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Breakthrough cystic fibrosis drug seeks speedy FDA approval

Breakthrough cystic fibrosis drug seeks speedy FDA approval

By Mel Borup Chandler, KSL.com Contributor | Posted - Nov. 28, 2011 at 11:45 a.m.



This archived news story is available only for your personal, non-commercial use. Information in the story may be outdated or superseded by additional information. Reading or replaying the story in its archived form does not constitute a republication of the story.

SALT LAKE CITY -- In October 2011, an expedited request for approval of the revolutionary new drug Ivacaftor to treat cystic fibrosis was submitted to the FDA.

The drug, which will be marketed under the brand name of KALYDECO, and the results of the trials recently appeared in the New England Journal of Medicine.

“I cannot really speculate about the FDA process," said Utah CF expert Dr. Theodore Liou, M.D. "(The results are) extremely positive and quite convincing that the drug will have a major impact on the lives of our patients.

"I doubt that it will be less than a year, but I am hoping that it will be available before two years pass.”

Liou has quietly been conducting trials for the new drug at the Intermountain CF Center, Primary Children's Medical Center and University of Utah. His clinic is part of the CF Foundation's Therapeutic Development Network and is the only certified TDN clinic in Utah.

“We participated in three of the four clinical trials and are continuing participation in a follow on trial. Our first involvement was since Spring of 2008," he said. "At our site, we enrolled nine patients in the first trial and six in the second. Our patients are from all over the state with some from Idaho and Nevada. The patients that entered the study were all from our own center, some were from outside of Salt Lake City itself, but most were from within the Salt Lake valley.”

Ivacaftor facts
  • Will most likely help a certain subset of cystic fibrosis patients with a rare genetic mutation.
  • Will help these patients better regulate fluid flow inside of cells that control sweat, mucous, and digestion, alleviating some major symptoms of the disease.
  • When used in conjunction with another experimental drug under development, it could help up to 90 percent of cystic fibrosis patients.
  • Can be taken as a pill, with much more ease than current treatments.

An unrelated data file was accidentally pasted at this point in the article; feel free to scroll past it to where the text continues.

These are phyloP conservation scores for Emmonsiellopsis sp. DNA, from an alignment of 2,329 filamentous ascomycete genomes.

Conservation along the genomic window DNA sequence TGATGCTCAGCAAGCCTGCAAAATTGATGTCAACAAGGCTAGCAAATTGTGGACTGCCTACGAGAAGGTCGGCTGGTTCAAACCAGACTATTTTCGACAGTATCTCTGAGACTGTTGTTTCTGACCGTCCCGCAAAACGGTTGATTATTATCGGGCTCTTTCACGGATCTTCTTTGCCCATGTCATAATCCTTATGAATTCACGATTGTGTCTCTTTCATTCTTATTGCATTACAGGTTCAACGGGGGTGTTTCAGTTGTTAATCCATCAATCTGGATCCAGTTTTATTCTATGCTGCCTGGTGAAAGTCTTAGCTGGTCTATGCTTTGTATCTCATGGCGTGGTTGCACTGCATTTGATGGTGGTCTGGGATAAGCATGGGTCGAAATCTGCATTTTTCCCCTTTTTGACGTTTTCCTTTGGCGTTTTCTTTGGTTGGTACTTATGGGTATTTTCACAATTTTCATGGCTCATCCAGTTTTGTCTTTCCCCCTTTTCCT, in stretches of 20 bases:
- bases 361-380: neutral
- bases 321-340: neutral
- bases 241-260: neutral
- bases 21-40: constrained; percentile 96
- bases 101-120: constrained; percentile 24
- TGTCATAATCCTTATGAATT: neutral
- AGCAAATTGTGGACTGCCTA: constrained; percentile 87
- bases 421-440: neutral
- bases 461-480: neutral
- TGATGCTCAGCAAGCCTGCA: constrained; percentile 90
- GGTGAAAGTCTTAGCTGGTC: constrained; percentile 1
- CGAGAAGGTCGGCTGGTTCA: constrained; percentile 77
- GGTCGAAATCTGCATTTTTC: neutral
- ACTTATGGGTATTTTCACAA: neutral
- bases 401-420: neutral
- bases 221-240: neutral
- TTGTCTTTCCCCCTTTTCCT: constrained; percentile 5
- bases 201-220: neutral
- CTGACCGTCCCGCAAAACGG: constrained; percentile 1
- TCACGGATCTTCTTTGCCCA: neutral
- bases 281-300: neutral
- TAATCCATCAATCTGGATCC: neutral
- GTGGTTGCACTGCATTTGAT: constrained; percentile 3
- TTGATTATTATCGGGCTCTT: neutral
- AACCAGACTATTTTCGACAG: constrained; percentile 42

• Thanks to Liou and his medical colleagues, the University of Utah has a cutting-edge program that teaches students in their medical school about CF. He personally teaches interns, residents and pulmonary fellows about CF. He emphasizes how to diagnosis CF and how to perform basic treatments. Additionally, he has given teaching conferences at a number of local hospitals to try to spread knowledge about CF, its diagnosis and care.

    Cystic fibrosis patients with the G 551D mutation will initially receive the most benefit from the new drug, even though they are a mere 4 percent of the CF population.

    Another drug referred to as VX-809 is also under development that would be used in combination with Ivacaftor that will likely benefit over 90 percent of those with the disease when used in combination with Ivacaftor, but that drug is not ready for market and is still in trials.

    It is estimated that in the U.S. there are 30,000 persons and worldwide 70,000 that suffer from the disease.

    CF is caused by a defective protein known as CFTR, which is responsible for regulating the flow of chloride across the cell surface in the lungs to help hydrate and clear mucus from the airways. In people with the most common mutation in the CF gene known as the F508del, the CFTR protein does not reach the cell surface in normal amounts, resulting in a buildup of mucus and other complications that can lead to lung damage. This type of CF is one of the most severe forms of the disease and leads to chronic lung infections and progressive and permanent irreversible lung and organ damage.